DETROIT - Healthy light-truck sales in a robust U.S. economy produced record third-quarter profits at Ford Motor Co. despite losses in South America and Europe.
Ford earned $1.1 billion in the third quarter, up 11 percent from a year ago. The net income includes a one-time charge of $125 mil-lion to adjust retiree health-care and life-insurance liabilities at Visteon Auto- motive Sys-tems, Ford's parts subsidiary.
In calendar 2000, Ford expects a slight cooling in the hot U.S. auto market with the amount of vehicle incentives largely unchanged, said Wayne Booker, Ford vice chairman.
But the strong U.S. economy of 1999 fueled Ford's 14th straight quarter of record profits.
Net income from North American automotive operations totaled $1.0 billion, a 12 percent climb from the third quarter of 1998.
However, Ford said last week that turning around its operations in Europe and South America will take longer than expected.
European operations defy a short-term solution and will require two to three years for full recovery, Booker said. Ford will further restructure its European operations, he said, declining to give details.
This month, Ford moved to shore up its markets outside North America by decentralizing many of its marketing and product-development operations. Ford is creating more powerful regional operations in North America, Europe, South America and Asia Pacific in a bid to respond more quickly and accurately to consumer tastes.
In the third quarter, Ford lost $171 million in Europe, compared with a loss of $273 million in the period a year ago.
In the first nine months of 1999, Ford's European automotive operations have earned $83 million, down from $267 million in the same period of 1998. Last week, Ford told automotive analysts it no longer expects to meet its announced goal of increasing operating earnings year over year in Europe.
The company said its European performance is undermined by four factors: industry overcapacity, competition, Ford brand weakness and high costs.
Ford is cutting assembly capacity and costs while relying on Volvo and Jaguar sales increases to offset weak Ford brand performance. The company will buttress its Ford brand with new Ford Mondeo and Ford Transit models in 2000. While the Ford Focus has strong sales, the current Mondeo and the Ford Fiesta are lagging.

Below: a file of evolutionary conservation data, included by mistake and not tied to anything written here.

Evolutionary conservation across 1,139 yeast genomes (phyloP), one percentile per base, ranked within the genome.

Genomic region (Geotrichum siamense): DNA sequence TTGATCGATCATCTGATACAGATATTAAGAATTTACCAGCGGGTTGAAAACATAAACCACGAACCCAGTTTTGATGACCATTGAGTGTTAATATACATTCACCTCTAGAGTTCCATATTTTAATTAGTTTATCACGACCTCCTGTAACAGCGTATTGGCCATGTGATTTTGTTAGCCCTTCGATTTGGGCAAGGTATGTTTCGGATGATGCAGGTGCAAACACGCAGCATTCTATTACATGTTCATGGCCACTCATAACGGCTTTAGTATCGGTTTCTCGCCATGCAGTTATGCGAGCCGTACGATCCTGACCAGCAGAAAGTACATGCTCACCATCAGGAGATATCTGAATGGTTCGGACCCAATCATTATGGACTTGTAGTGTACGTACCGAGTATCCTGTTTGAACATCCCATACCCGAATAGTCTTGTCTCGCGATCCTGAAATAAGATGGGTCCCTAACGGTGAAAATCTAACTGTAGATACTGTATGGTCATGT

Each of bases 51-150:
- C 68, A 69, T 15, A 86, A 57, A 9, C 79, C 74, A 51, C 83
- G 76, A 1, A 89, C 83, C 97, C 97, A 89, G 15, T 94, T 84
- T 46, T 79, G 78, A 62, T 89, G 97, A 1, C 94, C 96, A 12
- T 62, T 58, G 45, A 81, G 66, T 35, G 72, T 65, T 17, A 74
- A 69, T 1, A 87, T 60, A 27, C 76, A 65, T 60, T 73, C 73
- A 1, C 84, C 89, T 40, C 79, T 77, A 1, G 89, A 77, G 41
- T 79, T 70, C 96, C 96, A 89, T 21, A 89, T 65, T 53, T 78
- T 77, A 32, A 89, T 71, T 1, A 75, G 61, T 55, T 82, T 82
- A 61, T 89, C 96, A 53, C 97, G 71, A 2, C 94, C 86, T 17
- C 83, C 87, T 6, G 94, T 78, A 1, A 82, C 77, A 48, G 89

In South America, a weak Brazilian economy produced a $72 million loss in the third quarter, compared with a loss of $44 million a year ago. Brazil's economy has stabilized, Booker said. But Ford's long-term strength in the region requires completion of a planned assembly plant in the Brazilian state of Bahia, he said. Ford expects to break ground for the plant in the fourth quarter.
Booker also said Ford remains committed to investing in China.
'It isn't growing as fast as some people projected,' Booker said. 'It will continue to grow. Just by their sheer size, they will be a huge economic power in the future.'
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Ford also said:
U.S. marketing costs as a percent of gross revenue totaled 10.5 percent in the third quarter, down from 11 percent in the second quarter but up from 10.2 percent in the third quarter of 1998.
Total costs were down $300 million in the quarter. In the first nine months of 1999 Ford has cut its total costs by $700 million at constant volume and mix.
In calendar 1999, Visteon has gained new business contracts worth $1.7 billion annually. Thirty-six percent of the contracts are from non-Ford customers, and 37 percent of the contracts are outside North America.
Ford expects more labor costs in its new labor agreements in the fourth quarter, Booker said. He did not specify an amount. Ford has reached a contract agreement with the Canadian Auto Workers and has a tentative pact with the UAW.
The company has amassed $25.7 billion in cash, compared with $22.9 billion a year ago.